South Africa: Nehawu Response to the 2020-21 Medium Term Budget Policy Statement

press release

The National Education, Health and Allied Workers' Union [NEHAWU] notes the tabling of the 2020/21 Medium-Term Budget Policy Statement by the Minister of Finance, Mr Tito Mboweni. The delivery of the budget comes on the heels of the delivery of the economic reconstruction and recovery plan by President Cyril Ramaphosa on the 15th October 2020.

NEHAWU feels vindicated today that South Africa under the stewardship of Minister Mboweni and his coterie of untransformed, intransigent, orthodox, neoliberal economists and bureaucrats in Treasury are incapable of driving a progressive economic reconstruction and recovery plan that can help South Africa to survive the economic, health and social devastation that has been brought about by the COVID-19 pandemic.

This underscores our belief that anything short of massive stimulus to the tune of R1 trillion per annum financed through domestic resources sourced mainly from the Central Bank and Development Finance Institutions and Pension funds will militate against government central policy goals of positioning the economy for faster, broad-based economic growth, through a state-led infrastructure recovery, whose aim is to deliver the National Health Insurance [NHI], comprehensive social security and broad based industrialization.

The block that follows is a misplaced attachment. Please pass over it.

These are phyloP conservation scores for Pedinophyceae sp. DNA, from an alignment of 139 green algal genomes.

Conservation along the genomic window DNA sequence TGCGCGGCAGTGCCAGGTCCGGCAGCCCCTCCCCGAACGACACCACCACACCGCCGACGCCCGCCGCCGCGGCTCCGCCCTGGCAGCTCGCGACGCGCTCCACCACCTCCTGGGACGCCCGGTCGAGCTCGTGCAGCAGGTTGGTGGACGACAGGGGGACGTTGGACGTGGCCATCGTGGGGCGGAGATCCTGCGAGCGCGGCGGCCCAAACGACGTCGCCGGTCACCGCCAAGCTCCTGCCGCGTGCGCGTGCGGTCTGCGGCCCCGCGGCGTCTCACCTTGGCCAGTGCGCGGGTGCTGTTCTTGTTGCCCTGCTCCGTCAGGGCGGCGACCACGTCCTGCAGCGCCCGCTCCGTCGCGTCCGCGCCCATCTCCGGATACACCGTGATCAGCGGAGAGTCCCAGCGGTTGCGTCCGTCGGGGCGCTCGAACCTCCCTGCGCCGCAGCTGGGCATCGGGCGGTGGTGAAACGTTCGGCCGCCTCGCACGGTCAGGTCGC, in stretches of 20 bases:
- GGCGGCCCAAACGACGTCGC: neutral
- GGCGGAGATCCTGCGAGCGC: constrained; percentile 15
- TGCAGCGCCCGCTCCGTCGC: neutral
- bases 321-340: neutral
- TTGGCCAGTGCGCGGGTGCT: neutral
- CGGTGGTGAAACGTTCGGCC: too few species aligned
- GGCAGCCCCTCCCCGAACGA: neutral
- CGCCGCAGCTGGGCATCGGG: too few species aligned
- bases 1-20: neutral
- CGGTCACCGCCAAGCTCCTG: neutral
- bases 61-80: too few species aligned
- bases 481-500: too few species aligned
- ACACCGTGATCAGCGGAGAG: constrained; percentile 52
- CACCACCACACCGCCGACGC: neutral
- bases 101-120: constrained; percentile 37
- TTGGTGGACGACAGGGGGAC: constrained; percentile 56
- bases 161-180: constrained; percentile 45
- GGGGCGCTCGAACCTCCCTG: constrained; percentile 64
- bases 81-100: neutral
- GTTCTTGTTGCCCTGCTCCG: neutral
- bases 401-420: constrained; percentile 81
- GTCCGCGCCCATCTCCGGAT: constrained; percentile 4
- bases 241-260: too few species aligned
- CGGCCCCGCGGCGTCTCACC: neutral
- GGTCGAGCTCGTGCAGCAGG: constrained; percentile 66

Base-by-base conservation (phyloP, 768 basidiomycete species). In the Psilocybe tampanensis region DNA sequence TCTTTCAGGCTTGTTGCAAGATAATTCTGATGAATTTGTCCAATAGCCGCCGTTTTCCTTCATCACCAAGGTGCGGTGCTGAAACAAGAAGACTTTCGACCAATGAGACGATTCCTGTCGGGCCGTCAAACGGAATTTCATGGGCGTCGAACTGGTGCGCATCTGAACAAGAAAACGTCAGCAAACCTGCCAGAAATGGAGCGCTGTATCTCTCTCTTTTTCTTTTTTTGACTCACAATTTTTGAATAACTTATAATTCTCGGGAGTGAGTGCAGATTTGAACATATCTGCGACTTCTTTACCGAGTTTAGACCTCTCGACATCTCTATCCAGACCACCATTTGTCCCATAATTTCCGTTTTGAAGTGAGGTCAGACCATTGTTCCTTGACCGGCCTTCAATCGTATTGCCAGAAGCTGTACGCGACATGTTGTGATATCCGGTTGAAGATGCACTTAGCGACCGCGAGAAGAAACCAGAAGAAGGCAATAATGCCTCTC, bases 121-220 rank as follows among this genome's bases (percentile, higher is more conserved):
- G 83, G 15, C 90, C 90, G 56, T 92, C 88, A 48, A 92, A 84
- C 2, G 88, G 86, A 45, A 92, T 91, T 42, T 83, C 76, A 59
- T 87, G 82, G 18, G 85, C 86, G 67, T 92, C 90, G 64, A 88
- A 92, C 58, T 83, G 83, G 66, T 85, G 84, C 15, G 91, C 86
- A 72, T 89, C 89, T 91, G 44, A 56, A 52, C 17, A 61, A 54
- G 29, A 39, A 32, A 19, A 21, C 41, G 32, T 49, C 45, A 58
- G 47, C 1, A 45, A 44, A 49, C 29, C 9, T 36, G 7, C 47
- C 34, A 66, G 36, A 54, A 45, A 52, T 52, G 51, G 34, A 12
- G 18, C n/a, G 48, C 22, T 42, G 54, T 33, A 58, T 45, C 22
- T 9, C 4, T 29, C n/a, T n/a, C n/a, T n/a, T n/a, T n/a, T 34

The intended cuts of R60 billion in 2021/22, R90 billion in 2022/23 and R150 billion in 2023/24 mostly from the public sector wage bill is continuation of the onslaught by government and Treasury on our members and workers. We remain steadfast and we will do everything possible to force government to honour the last leg of the 2018 wage agreement including the permanent employment of Community Healthcare Workers, the payment of a risk allowance or motivational incentives for frontline workers and the filling of all funded vacant posts. We are perturbed and disappointed by the fact that after the President pronounced the absorption of healthcare workers as a response to the burden on our healthcare system, however, up to so far there is still no clear allocation from the budget to finance that absorption.

A destructive anti-ANC manifesto macroeconomic package

The Fiscal policy framework proposed by the 2020/21 MTBPS is destructive, unrealistic and anti-workers and the poor who are the core motive forces of the National Democratic Revolution [NDR] as led by the African National Congress [ANC] and its Allies. It also militates against the economic reconstruction and recovery plan that was tabled by the President a week ago. Furthermore, it proposes an austerity package disguised as fiscal consolidation which was never agreed upon by social partners in NEDLAC and it proposes the following: